[1] https://doi.org/10.1080/14459795.2018.1495750


In higher level competitive scenarios, yeah voice is predominant. However, that is by no means the majority. They only seem like a bigger segment of gamers because they're loud and make themselves known. All they said was that most is done through text, which is true


Even nearly 20 years ago I was hanging out daily on voice chat servers with my Counter-Strike buddies.

It wasn't just for coordination in-game, just hanging out and talking while sometimes not even playing, because that's what even male friends do: They talk.

It's even more dominant with consoles where since the 360/PS3 era voice has also seen quite high adoption rates even more common than in PC gaming.

Then there's Discord which is very much the millennial version of "hanging out in IRC all day" culture combining text and voice chat.


Firstly, you're talking about CS which is one of few games where voice chat is more of the norm. Whats funny is that I still to this day get stuck in pugs with half the team not having mics. For console games like COD, most causal games I played few people had mics. But what we are talking about is competitive games more or less which does generally get more attention than Viva Piñata or something like that. And, if you look at something like LoL or Dota2 voice chat is either non-existent or no one uses it. I have ran into so few people using their mics in Dota2 and that is a competitive game. Instead people ping or type in chat.

When I played MMORPGs, which I think we can all agree are pretty popular, very few people had mics. For WoW people would connect to Vent but most didn't have a mic. It was useful for raids, but most of the time communication was via text chat. When playing MapleStory I would sit on Vent with my friends who often played on entirely different servers and no one on that game actually used Vent or TS regularly as part of their daily grind, it was almost exclusively chat.

So, I think the assertion that voice chat is a minority is probably correct. And like you said Discord is beyond a voice chat for gaming. I am in plenty of Discord channels and I have never once entered into a voice chat with anyone. It's a community chat room that happens to offer a voice chat option. Plenty of people use voice chat while gaming, but I don't think it's by and large the majority.


> Firstly, you're talking about CS which is one of few games where voice chat is more of the norm.

For close to 20 years, as such, it's hardly something new. That's just how communities organized back then: Around clans and servers.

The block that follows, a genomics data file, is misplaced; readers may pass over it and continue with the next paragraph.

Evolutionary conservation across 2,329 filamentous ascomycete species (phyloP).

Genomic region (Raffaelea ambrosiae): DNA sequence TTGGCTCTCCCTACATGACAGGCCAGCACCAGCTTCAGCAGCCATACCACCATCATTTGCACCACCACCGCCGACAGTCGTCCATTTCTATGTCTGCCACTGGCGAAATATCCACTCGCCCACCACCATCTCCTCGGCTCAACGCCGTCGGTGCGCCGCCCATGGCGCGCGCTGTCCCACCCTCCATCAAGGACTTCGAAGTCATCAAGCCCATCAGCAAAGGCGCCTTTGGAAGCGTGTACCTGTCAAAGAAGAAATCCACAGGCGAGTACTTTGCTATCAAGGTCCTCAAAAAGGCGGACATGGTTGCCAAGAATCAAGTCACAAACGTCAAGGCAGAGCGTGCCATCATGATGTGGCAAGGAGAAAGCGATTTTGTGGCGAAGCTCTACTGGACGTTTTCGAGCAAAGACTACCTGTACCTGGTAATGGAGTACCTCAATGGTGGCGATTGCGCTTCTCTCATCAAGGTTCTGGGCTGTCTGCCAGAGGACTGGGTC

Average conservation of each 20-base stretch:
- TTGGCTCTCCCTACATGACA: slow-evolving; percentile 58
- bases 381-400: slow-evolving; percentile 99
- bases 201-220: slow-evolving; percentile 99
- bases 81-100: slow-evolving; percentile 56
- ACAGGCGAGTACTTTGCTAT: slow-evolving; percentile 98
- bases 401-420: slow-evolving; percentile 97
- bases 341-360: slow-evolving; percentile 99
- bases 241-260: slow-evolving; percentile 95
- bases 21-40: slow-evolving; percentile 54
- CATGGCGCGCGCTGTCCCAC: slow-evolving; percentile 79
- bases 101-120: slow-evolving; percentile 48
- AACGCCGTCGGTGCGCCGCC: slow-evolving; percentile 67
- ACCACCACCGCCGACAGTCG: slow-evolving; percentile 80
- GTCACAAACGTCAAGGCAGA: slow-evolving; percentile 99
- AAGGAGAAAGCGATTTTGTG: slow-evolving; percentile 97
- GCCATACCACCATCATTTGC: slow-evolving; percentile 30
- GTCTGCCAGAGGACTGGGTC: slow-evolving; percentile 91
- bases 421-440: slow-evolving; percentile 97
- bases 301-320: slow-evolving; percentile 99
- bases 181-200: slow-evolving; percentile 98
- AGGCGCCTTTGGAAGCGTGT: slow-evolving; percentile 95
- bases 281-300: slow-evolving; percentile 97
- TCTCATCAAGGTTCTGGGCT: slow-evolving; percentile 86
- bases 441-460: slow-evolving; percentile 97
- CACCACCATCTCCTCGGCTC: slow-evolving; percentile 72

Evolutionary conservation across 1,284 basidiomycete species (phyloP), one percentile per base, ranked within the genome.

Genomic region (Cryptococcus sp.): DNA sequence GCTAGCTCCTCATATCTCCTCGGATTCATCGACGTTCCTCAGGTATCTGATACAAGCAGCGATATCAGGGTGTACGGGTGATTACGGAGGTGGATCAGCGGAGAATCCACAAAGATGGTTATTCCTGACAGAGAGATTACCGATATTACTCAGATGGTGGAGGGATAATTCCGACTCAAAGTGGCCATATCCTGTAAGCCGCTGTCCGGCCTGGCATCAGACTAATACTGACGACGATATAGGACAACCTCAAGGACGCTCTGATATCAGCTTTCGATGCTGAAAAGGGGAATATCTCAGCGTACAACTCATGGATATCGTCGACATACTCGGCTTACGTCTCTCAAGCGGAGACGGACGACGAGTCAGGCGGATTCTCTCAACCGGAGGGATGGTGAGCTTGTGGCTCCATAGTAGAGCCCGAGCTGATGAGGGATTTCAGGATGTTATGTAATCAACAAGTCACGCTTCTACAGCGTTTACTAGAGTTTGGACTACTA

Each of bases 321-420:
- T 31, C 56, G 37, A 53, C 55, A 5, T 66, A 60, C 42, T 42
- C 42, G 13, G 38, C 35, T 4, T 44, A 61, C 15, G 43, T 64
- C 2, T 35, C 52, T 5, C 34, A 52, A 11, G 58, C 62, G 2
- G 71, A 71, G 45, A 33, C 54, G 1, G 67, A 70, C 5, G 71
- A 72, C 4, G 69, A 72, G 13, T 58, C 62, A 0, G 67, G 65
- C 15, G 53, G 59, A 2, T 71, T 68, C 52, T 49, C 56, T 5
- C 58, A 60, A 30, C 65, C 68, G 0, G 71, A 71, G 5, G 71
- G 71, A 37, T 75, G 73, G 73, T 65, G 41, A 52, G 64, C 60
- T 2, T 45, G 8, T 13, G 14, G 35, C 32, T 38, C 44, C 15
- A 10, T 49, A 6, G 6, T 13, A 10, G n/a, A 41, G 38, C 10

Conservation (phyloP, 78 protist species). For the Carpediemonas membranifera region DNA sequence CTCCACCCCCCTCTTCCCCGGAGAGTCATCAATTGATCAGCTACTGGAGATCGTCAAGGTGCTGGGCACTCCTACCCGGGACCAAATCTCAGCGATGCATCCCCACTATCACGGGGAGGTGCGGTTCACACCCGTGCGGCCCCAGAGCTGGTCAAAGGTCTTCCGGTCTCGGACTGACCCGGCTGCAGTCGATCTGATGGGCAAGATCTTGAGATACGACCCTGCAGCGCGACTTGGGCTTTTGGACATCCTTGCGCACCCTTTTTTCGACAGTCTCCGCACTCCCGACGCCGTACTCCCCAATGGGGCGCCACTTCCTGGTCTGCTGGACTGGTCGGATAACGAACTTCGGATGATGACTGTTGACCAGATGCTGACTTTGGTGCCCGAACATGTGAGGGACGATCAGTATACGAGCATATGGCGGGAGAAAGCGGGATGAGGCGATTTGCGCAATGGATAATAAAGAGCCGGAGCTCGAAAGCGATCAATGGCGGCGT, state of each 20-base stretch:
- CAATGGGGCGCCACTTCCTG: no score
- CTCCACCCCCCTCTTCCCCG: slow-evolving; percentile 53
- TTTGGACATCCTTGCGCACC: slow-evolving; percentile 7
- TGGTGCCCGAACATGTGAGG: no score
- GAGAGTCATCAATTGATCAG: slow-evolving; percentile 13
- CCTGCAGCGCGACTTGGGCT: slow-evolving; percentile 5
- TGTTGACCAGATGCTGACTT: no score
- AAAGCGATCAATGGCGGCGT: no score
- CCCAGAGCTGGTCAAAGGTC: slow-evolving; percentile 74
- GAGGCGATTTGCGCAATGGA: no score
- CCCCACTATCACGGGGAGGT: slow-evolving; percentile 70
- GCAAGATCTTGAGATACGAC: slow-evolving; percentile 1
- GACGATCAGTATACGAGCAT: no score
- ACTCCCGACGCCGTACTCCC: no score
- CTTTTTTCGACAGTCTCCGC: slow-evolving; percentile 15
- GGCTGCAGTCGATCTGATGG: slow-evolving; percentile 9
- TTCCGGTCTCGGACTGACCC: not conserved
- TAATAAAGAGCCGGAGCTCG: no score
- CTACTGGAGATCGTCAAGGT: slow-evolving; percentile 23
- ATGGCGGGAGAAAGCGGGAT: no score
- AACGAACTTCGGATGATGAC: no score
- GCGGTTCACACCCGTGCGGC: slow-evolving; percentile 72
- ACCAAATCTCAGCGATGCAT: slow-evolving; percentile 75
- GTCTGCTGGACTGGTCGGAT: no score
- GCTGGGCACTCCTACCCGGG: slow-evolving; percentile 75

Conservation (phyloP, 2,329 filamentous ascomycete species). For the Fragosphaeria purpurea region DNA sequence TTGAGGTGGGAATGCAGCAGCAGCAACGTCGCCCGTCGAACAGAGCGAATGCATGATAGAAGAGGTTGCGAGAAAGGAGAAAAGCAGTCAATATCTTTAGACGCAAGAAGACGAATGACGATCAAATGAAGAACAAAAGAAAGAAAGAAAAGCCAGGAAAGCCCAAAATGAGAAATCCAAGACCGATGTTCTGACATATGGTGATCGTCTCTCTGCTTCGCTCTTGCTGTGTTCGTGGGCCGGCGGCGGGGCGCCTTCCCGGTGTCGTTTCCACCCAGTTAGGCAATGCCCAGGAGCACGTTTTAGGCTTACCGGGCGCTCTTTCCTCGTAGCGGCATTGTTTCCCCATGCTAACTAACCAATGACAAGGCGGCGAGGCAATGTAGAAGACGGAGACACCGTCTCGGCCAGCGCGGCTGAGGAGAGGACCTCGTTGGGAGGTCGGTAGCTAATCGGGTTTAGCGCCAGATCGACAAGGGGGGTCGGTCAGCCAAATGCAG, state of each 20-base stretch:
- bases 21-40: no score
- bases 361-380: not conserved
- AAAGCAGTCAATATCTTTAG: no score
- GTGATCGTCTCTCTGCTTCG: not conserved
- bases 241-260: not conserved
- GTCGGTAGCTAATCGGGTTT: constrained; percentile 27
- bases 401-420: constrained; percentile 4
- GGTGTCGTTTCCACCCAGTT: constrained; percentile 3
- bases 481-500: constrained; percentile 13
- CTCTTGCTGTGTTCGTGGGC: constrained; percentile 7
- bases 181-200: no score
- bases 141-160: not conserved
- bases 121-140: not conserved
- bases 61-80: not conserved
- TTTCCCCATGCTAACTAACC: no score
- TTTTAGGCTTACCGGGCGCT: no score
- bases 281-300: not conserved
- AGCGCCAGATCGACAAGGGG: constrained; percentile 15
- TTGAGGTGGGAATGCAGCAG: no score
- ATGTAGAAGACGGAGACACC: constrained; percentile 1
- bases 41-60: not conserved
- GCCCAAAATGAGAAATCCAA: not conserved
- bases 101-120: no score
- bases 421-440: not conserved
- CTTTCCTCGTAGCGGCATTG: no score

Matchmaking killed a lot of that, but the clan structure helps retain some of it. That's something a whole lot of people, particularly younger ones, participate to this day without ever fully going "pro" because there's a pretty massive middle ground between "absolutely casual gaming" and "sponsored organized pro gaming".

> For console games like COD, most causal games I played few people had mics.

Did you actually play with friends? There's a reason "party chat" features like Xbox Live Party were heavily demanded for many years.

> When I played MMORPGs, which I think we can all agree are pretty popular, very few people had mics. For WoW people would connect to Vent but most didn't have a mic.

That's completely opposite to my experience in vanilla Wow: Organizing and managing 40 man raids without voice chat was pretty much impossible.

Just like daily guild live mostly happened on a voice chat server, where people would hang out even when they were not playing.

> So, I think the assertion that voice chat is a minority is probably correct. And like you said Discord is beyond a voice chat for gaming.

If you define voice chat as solely "voice chat interactions with randoms in public rounds" then maybe yes, but your mileage will vary vastly depending on the platform and genre.

Discord also isn't "beyond a voice chat for gaming", it's pretty much just the modern manifestation of server centered communities like they used to be a thing with CS game servers and still are a thing to this day with "Clan TS2 servers", Discord is just a natural evolution of those where people don't have to pay rent/bandwidth for a server.


> For close to 20 years, as such, it's hardly something new. That's just how communities organized back then: Around clans and servers.

CS is not new, but it's one game. And even within this one game, many people do not have mics. Most people don't play exclusively with pre-mades they play pugs. Either via MM or Faceit (and to a lesser extent these days, ESEA). If you pug you'll find most people don't use mics at all.